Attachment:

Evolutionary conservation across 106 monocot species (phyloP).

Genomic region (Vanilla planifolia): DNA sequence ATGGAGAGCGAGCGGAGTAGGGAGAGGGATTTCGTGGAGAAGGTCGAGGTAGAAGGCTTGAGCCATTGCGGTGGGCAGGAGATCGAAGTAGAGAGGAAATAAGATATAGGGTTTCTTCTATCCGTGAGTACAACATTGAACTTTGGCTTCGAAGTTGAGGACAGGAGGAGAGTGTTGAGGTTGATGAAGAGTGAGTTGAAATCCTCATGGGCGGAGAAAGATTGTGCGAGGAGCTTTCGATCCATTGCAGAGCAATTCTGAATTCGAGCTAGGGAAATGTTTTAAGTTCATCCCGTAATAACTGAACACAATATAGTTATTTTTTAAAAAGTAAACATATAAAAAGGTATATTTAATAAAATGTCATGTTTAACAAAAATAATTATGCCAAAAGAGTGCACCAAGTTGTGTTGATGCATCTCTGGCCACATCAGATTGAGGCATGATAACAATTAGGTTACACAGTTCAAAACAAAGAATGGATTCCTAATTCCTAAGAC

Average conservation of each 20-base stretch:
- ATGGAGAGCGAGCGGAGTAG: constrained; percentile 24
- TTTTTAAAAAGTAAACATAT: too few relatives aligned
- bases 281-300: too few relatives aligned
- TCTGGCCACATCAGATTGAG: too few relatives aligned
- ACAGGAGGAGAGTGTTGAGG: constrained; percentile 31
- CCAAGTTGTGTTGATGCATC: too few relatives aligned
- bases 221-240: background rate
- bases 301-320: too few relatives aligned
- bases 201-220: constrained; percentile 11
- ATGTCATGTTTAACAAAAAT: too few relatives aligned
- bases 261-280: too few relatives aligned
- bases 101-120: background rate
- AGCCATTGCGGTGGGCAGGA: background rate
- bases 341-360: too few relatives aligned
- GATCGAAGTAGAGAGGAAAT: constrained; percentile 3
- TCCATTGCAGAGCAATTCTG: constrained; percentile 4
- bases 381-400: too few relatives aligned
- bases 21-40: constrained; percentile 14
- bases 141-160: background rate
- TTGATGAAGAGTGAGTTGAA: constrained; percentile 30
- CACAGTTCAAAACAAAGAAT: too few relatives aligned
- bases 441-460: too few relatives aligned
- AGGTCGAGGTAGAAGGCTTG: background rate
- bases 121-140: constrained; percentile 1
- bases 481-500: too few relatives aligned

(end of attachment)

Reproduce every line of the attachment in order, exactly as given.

Evolutionary conservation across 106 monocot species (phyloP).

Genomic region (Vanilla planifolia): DNA sequence ATGGAGAGCGAGCGGAGTAGGGAGAGGGATTTCGTGGAGAAGGTCGAGGTAGAAGGCTTGAGCCATTGCGGTGGGCAGGAGATCGAAGTAGAGAGGAAATAAGATATAGGGTTTCTTCTATCCGTGAGTACAACATTGAACTTTGGCTTCGAAGTTGAGGACAGGAGGAGAGTGTTGAGGTTGATGAAGAGTGAGTTGAAATCCTCATGGGCGGAGAAAGATTGTGCGAGGAGCTTTCGATCCATTGCAGAGCAATTCTGAATTCGAGCTAGGGAAATGTTTTAAGTTCATCCCGTAATAACTGAACACAATATAGTTATTTTTTAAAAAGTAAACATATAAAAAGGTATATTTAATAAAATGTCATGTTTAACAAAAATAATTATGCCAAAAGAGTGCACCAAGTTGTGTTGATGCATCTCTGGCCACATCAGATTGAGGCATGATAACAATTAGGTTACACAGTTCAAAACAAAGAATGGATTCCTAATTCCTAAGAC

Average conservation of each 20-base stretch:
- ATGGAGAGCGAGCGGAGTAG: constrained; percentile 24
- TTTTTAAAAAGTAAACATAT: too few relatives aligned
- bases 281-300: too few relatives aligned
- TCTGGCCACATCAGATTGAG: too few relatives aligned
- ACAGGAGGAGAGTGTTGAGG: constrained; percentile 31
- CCAAGTTGTGTTGATGCATC: too few relatives aligned
- bases 221-240: background rate
- bases 301-320: too few relatives aligned
- bases 201-220: constrained; percentile 11
- ATGTCATGTTTAACAAAAAT: too few relatives aligned
- bases 261-280: too few relatives aligned
- bases 101-120: background rate
- AGCCATTGCGGTGGGCAGGA: background rate
- bases 341-360: too few relatives aligned
- GATCGAAGTAGAGAGGAAAT: constrained; percentile 3
- TCCATTGCAGAGCAATTCTG: constrained; percentile 4
- bases 381-400: too few relatives aligned
- bases 21-40: constrained; percentile 14
- bases 141-160: background rate
- TTGATGAAGAGTGAGTTGAA: constrained; percentile 30
- CACAGTTCAAAACAAAGAAT: too few relatives aligned
- bases 441-460: too few relatives aligned
- AGGTCGAGGTAGAAGGCTTG: background rate
- bases 121-140: constrained; percentile 1
- bases 481-500: too few relatives aligned